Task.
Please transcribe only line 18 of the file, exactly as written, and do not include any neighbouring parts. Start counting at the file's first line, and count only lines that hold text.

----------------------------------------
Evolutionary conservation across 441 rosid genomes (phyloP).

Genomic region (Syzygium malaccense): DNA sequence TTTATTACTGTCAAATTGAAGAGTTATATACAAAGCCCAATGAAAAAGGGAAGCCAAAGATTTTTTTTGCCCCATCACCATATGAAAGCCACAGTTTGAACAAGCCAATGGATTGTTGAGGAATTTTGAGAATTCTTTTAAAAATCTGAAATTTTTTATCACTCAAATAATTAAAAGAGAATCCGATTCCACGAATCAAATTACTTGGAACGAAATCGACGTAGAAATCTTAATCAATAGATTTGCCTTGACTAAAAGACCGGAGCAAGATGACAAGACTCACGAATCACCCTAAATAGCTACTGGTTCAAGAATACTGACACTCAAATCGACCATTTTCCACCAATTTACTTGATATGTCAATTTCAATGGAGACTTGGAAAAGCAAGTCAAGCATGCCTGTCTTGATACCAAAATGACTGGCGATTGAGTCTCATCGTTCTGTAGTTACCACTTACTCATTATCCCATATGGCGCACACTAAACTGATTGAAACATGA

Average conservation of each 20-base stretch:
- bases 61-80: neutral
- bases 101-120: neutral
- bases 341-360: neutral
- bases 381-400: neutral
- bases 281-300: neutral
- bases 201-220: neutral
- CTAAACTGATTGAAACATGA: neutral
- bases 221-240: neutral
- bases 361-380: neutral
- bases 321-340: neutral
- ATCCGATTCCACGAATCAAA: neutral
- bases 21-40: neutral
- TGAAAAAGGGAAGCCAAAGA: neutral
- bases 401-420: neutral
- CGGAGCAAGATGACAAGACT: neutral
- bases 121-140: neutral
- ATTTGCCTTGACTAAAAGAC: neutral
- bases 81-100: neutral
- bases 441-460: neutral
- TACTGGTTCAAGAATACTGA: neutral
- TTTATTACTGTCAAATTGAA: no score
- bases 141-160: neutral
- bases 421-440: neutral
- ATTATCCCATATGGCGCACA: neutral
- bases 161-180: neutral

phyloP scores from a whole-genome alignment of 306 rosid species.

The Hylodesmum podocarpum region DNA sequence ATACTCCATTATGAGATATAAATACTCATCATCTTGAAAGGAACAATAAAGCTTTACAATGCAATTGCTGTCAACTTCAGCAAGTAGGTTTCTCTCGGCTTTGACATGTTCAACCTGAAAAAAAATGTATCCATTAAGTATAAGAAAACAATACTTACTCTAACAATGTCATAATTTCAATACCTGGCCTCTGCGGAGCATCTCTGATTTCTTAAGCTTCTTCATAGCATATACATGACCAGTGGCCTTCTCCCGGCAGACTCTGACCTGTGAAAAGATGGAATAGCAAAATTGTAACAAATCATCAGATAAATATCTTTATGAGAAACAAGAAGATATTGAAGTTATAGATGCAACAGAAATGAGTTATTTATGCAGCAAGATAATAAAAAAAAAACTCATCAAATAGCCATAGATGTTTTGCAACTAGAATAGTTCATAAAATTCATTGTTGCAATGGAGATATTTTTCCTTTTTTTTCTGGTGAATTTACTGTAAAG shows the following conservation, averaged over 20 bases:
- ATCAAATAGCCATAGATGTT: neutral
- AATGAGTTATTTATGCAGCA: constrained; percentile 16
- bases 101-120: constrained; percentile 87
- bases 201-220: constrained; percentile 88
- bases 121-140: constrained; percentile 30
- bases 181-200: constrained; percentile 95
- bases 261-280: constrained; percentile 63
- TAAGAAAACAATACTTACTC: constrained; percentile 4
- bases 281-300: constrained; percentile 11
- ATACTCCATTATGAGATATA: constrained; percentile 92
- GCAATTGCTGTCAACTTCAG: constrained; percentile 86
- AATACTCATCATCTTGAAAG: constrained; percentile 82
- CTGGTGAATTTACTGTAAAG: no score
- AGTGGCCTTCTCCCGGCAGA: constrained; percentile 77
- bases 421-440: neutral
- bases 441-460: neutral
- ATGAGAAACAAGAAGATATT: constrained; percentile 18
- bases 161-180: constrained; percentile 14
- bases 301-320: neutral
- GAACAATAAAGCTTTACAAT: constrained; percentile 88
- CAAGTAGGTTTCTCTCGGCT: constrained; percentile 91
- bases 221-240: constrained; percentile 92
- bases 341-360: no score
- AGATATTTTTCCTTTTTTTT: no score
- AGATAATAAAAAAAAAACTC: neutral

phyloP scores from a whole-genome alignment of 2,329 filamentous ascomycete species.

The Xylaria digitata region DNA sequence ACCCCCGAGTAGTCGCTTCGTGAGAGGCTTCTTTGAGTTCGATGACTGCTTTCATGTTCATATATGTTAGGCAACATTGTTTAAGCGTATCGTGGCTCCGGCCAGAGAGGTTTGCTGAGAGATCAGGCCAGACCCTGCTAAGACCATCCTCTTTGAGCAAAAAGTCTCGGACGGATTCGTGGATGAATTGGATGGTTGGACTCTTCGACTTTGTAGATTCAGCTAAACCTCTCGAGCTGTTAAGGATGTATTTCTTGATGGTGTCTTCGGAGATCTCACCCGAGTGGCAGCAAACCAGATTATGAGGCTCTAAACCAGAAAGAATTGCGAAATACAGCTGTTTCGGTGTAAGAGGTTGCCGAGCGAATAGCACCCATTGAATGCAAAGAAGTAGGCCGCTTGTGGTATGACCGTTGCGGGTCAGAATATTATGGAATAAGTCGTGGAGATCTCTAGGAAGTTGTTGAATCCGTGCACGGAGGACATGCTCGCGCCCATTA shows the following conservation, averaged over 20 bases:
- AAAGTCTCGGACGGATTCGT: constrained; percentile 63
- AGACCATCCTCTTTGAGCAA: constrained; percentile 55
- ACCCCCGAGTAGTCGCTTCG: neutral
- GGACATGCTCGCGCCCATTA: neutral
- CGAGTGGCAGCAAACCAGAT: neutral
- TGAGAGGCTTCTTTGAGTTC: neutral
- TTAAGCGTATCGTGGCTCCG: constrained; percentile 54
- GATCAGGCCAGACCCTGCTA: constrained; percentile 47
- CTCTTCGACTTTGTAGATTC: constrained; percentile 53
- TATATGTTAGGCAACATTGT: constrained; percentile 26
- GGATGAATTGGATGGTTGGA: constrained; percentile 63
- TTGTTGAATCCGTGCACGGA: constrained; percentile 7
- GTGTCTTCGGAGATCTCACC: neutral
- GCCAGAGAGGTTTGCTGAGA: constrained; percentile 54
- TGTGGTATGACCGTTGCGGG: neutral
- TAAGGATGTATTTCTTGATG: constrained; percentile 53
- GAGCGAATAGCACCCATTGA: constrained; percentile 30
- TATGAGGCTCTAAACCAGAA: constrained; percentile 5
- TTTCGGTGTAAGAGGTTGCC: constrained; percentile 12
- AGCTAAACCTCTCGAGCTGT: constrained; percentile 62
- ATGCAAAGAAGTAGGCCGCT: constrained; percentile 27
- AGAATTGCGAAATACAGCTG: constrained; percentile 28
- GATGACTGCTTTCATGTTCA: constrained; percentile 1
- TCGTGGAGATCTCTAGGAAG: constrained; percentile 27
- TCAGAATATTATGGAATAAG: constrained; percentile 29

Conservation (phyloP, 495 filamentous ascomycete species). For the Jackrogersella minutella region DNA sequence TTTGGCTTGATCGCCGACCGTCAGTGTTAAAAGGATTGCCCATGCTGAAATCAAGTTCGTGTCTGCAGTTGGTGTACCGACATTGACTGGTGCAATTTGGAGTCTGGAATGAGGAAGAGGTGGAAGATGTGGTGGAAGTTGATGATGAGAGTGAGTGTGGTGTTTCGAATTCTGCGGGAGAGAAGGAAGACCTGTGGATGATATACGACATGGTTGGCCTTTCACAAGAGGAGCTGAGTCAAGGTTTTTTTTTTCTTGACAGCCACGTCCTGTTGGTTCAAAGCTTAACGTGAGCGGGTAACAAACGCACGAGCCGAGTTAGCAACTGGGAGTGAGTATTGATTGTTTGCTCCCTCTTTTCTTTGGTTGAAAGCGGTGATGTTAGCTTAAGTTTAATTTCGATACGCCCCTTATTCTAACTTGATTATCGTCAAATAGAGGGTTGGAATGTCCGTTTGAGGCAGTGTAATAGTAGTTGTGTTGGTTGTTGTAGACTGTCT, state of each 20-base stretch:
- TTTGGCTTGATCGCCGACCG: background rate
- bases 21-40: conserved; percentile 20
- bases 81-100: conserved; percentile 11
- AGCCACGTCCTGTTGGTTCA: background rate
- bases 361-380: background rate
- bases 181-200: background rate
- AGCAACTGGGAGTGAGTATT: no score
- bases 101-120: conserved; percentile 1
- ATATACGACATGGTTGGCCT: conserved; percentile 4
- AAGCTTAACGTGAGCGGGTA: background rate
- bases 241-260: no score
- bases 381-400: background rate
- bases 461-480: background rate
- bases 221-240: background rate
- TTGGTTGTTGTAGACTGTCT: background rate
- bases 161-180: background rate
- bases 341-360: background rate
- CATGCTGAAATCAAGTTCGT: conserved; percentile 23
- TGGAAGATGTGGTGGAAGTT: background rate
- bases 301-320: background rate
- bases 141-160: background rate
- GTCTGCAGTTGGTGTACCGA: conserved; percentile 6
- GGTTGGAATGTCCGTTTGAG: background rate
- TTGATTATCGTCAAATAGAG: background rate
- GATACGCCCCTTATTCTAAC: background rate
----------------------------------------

- CGGAGCAAGATGACAAGACT: neutral